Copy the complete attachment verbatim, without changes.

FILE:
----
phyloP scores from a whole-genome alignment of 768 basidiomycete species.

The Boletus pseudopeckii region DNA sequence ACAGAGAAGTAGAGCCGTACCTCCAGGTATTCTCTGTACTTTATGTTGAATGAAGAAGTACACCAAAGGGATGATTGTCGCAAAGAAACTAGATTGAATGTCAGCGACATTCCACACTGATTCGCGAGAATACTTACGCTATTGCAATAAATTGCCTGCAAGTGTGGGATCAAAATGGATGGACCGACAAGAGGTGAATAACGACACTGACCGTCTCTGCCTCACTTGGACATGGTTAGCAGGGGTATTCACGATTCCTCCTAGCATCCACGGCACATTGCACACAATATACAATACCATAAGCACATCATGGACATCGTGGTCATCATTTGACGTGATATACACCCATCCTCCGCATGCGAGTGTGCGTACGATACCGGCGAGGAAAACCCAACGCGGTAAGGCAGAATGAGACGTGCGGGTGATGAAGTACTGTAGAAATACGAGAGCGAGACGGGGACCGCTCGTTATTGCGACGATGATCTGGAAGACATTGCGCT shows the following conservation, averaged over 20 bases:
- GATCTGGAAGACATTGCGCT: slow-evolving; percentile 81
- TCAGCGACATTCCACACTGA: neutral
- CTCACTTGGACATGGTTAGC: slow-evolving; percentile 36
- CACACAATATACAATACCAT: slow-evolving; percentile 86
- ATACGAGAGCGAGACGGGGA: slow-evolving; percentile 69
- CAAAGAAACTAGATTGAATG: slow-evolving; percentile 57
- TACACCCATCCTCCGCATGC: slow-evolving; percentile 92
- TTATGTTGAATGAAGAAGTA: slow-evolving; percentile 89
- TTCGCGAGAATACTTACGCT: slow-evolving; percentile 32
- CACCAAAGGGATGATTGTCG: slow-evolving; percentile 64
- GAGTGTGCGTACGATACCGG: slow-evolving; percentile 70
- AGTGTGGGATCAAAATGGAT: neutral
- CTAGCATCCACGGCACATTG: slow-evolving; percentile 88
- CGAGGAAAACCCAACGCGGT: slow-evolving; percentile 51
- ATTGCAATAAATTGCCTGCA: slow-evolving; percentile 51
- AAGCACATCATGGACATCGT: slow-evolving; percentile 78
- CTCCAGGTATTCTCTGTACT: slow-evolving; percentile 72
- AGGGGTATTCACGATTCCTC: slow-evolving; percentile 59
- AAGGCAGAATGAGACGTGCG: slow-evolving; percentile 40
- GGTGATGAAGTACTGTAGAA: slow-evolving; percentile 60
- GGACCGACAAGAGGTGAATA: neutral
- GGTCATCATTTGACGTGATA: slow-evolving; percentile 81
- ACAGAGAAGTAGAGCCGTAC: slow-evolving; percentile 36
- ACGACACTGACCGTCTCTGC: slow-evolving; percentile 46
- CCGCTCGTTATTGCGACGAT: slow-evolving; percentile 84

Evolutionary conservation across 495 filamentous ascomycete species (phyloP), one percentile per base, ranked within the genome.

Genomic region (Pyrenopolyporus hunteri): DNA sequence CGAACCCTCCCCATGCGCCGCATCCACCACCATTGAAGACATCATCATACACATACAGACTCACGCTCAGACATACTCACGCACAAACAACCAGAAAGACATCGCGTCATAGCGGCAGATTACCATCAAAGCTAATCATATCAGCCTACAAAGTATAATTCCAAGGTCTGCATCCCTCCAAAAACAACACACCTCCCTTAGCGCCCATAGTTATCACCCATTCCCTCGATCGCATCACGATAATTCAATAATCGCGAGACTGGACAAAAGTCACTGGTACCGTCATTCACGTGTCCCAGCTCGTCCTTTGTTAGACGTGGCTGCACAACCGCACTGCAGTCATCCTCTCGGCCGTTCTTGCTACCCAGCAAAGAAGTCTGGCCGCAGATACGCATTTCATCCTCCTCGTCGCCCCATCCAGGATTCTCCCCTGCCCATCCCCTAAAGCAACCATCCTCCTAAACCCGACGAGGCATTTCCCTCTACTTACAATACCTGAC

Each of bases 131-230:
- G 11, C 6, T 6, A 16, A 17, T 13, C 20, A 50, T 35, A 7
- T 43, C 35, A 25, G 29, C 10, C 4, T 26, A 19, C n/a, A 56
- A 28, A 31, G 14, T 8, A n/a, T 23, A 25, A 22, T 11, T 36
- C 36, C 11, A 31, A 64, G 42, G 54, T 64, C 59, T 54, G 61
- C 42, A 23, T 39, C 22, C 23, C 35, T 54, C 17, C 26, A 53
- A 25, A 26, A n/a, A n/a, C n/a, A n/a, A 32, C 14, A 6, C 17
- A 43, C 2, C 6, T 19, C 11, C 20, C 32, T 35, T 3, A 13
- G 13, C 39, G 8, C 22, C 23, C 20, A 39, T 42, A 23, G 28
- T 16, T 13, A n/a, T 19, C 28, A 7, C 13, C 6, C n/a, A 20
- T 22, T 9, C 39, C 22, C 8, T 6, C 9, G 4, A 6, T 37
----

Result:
phyloP scores from a whole-genome alignment of 768 basidiomycete species.

The Boletus pseudopeckii region DNA sequence ACAGAGAAGTAGAGCCGTACCTCCAGGTATTCTCTGTACTTTATGTTGAATGAAGAAGTACACCAAAGGGATGATTGTCGCAAAGAAACTAGATTGAATGTCAGCGACATTCCACACTGATTCGCGAGAATACTTACGCTATTGCAATAAATTGCCTGCAAGTGTGGGATCAAAATGGATGGACCGACAAGAGGTGAATAACGACACTGACCGTCTCTGCCTCACTTGGACATGGTTAGCAGGGGTATTCACGATTCCTCCTAGCATCCACGGCACATTGCACACAATATACAATACCATAAGCACATCATGGACATCGTGGTCATCATTTGACGTGATATACACCCATCCTCCGCATGCGAGTGTGCGTACGATACCGGCGAGGAAAACCCAACGCGGTAAGGCAGAATGAGACGTGCGGGTGATGAAGTACTGTAGAAATACGAGAGCGAGACGGGGACCGCTCGTTATTGCGACGATGATCTGGAAGACATTGCGCT shows the following conservation, averaged over 20 bases:
- GATCTGGAAGACATTGCGCT: slow-evolving; percentile 81
- TCAGCGACATTCCACACTGA: neutral
- CTCACTTGGACATGGTTAGC: slow-evolving; percentile 36
- CACACAATATACAATACCAT: slow-evolving; percentile 86
- ATACGAGAGCGAGACGGGGA: slow-evolving; percentile 69
- CAAAGAAACTAGATTGAATG: slow-evolving; percentile 57
- TACACCCATCCTCCGCATGC: slow-evolving; percentile 92
- TTATGTTGAATGAAGAAGTA: slow-evolving; percentile 89
- TTCGCGAGAATACTTACGCT: slow-evolving; percentile 32
- CACCAAAGGGATGATTGTCG: slow-evolving; percentile 64
- GAGTGTGCGTACGATACCGG: slow-evolving; percentile 70
- AGTGTGGGATCAAAATGGAT: neutral
- CTAGCATCCACGGCACATTG: slow-evolving; percentile 88
- CGAGGAAAACCCAACGCGGT: slow-evolving; percentile 51
- ATTGCAATAAATTGCCTGCA: slow-evolving; percentile 51
- AAGCACATCATGGACATCGT: slow-evolving; percentile 78
- CTCCAGGTATTCTCTGTACT: slow-evolving; percentile 72
- AGGGGTATTCACGATTCCTC: slow-evolving; percentile 59
- AAGGCAGAATGAGACGTGCG: slow-evolving; percentile 40
- GGTGATGAAGTACTGTAGAA: slow-evolving; percentile 60
- GGACCGACAAGAGGTGAATA: neutral
- GGTCATCATTTGACGTGATA: slow-evolving; percentile 81
- ACAGAGAAGTAGAGCCGTAC: slow-evolving; percentile 36
- ACGACACTGACCGTCTCTGC: slow-evolving; percentile 46
- CCGCTCGTTATTGCGACGAT: slow-evolving; percentile 84

Evolutionary conservation across 495 filamentous ascomycete species (phyloP), one percentile per base, ranked within the genome.

Genomic region (Pyrenopolyporus hunteri): DNA sequence CGAACCCTCCCCATGCGCCGCATCCACCACCATTGAAGACATCATCATACACATACAGACTCACGCTCAGACATACTCACGCACAAACAACCAGAAAGACATCGCGTCATAGCGGCAGATTACCATCAAAGCTAATCATATCAGCCTACAAAGTATAATTCCAAGGTCTGCATCCCTCCAAAAACAACACACCTCCCTTAGCGCCCATAGTTATCACCCATTCCCTCGATCGCATCACGATAATTCAATAATCGCGAGACTGGACAAAAGTCACTGGTACCGTCATTCACGTGTCCCAGCTCGTCCTTTGTTAGACGTGGCTGCACAACCGCACTGCAGTCATCCTCTCGGCCGTTCTTGCTACCCAGCAAAGAAGTCTGGCCGCAGATACGCATTTCATCCTCCTCGTCGCCCCATCCAGGATTCTCCCCTGCCCATCCCCTAAAGCAACCATCCTCCTAAACCCGACGAGGCATTTCCCTCTACTTACAATACCTGAC

Each of bases 131-230:
- G 11, C 6, T 6, A 16, A 17, T 13, C 20, A 50, T 35, A 7
- T 43, C 35, A 25, G 29, C 10, C 4, T 26, A 19, C n/a, A 56
- A 28, A 31, G 14, T 8, A n/a, T 23, A 25, A 22, T 11, T 36
- C 36, C 11, A 31, A 64, G 42, G 54, T 64, C 59, T 54, G 61
- C 42, A 23, T 39, C 22, C 23, C 35, T 54, C 17, C 26, A 53
- A 25, A 26, A n/a, A n/a, C n/a, A n/a, A 32, C 14, A 6, C 17
- A 43, C 2, C 6, T 19, C 11, C 20, C 32, T 35, T 3, A 13
- G 13, C 39, G 8, C 22, C 23, C 20, A 39, T 42, A 23, G 28
- T 16, T 13, A n/a, T 19, C 28, A 7, C 13, C 6, C n/a, A 20
- T 22, T 9, C 39, C 22, C 8, T 6, C 9, G 4, A 6, T 37